All too familiar with #7. That sucks to hear, but turned out for the better for you guys. Congrats. Can't wait to see the next post!
This is all nice, but you are not developers, you are "just" investors, so don't expect that other REAL indie devs can look at this as a good reference.
Moreover 99% of your app look as "crap app" (all except CopterKid and London Cycle), please don't get this as an offence, i understand that you do to make money, but that is the kind of app that we don't like to be on appstore, just because they "hide" other potential good apps from the primetime....


@Daniele - no offense taken, all of our talking apps are loved by kids, so much so that we literally get 100's of emails a week with positive comments from our users as well as their parents. Programming wise, the talking apps are actually a lot more complex than they seem.

We also have some of the most popular and actively used apps on the Mac App Store (FaceTab, MailTab etc). These alone have 100k's of daily active users.

It's quite a brash comment to call us "just" investors, we have such a hands on and direct role in programming, design AND most importantly the promotion of our apps, which is where most "indie devs" fail.

Have you guys done any sponsorship deals since Barclays? And what do/would you do differently now to protect yourselves and the deal?
Our game did well only the first days. At this point, it does only a few downloads per week.

Could you help us out?


Nice execution.
kudos for beating Barclays ass on this one :) I am sure that must have felt pretty awesome ....I do not understand some negetive comments on this article (haters may be ??? )....I think you guys are doing amazing job and thank you very much for sharing this with us...truly inspiring...waiting for more parts
Hey guys, just wanted to say thanks for sharing your story publicly. I'm currently blogging about my journey developing with Android, and it's very encouraging and informative to read about your journey. Even on a different mobile platform, there's a lot to learn from your experiences. Keep up the good stuff!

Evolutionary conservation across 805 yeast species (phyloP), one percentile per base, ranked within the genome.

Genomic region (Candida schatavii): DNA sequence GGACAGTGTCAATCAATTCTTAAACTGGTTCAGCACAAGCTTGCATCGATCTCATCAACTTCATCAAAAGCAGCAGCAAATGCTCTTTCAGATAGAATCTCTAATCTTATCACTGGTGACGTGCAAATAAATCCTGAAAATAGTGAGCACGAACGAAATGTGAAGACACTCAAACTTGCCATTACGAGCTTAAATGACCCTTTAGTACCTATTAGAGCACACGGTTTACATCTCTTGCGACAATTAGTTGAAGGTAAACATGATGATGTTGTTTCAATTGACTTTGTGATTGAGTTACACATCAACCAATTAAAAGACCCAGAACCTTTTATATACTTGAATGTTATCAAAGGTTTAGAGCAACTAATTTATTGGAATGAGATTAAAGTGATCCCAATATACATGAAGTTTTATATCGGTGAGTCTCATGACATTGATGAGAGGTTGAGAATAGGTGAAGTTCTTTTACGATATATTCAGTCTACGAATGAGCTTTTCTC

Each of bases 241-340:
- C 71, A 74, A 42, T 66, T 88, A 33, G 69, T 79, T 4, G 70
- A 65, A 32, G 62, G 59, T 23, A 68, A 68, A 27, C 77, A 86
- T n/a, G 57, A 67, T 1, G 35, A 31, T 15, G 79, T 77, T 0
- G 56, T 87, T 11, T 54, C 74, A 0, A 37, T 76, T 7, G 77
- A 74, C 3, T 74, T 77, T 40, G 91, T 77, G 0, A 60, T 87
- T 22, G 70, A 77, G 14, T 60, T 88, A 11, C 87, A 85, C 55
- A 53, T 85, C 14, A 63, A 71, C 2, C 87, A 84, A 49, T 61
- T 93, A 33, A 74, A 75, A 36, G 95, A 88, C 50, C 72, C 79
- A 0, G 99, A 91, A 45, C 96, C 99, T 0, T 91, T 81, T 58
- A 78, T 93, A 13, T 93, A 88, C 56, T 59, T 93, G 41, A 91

You handled Daniele's graceless comment with incredible restraint and class. Wonderful article, too, by the way.
@FIPLAB Thanks you for your response.
I really agree that your PR skills AND your ideas are nice,we can't judge your design or dev skills involved on your projects, just because we don't know what you have done yourself (IE: by you or your friend) and what you have outsourced.

Your apps on Mac Store are good at all (except a couple), but defintely what we (indie dev) want to know is what you (indie DEVs) done yourself from scratch.

thanks for sharing your experience with us.
this really valuable real life stories will benefit every entrepreneur.
waiting for the next part :)
This maybe a personal question but how much did you charge for the small project for OrangeBox? Just want to get an idea of what 4 months runway was for you guys? $20-30K?
@DeveloperK - We made just over $10k from the Orangebox project. The was really significant as we were only making $500/month back then in app revenues.
@Fiplab; thanks for the reply! $10K isn't bad at all considering you were bringing in 500/month. Sorry to continue on the Orangebox Project but how long did it take to complete and how did you bill for it?

I'm considering doing some consulting work to fund a startup idea.


@DeveloperK - The project deadline was 2 full working weeks, and we managed to meet it. Orangebox were incredibly keen to have this app made, and actually paid us 50% upfront before signing the contract even! The remainder was paid upon successful completion, towards middle-ish September.
Thank you for sharing your experience. I will try the approach with the facebook adds for my Micro Expression Training App.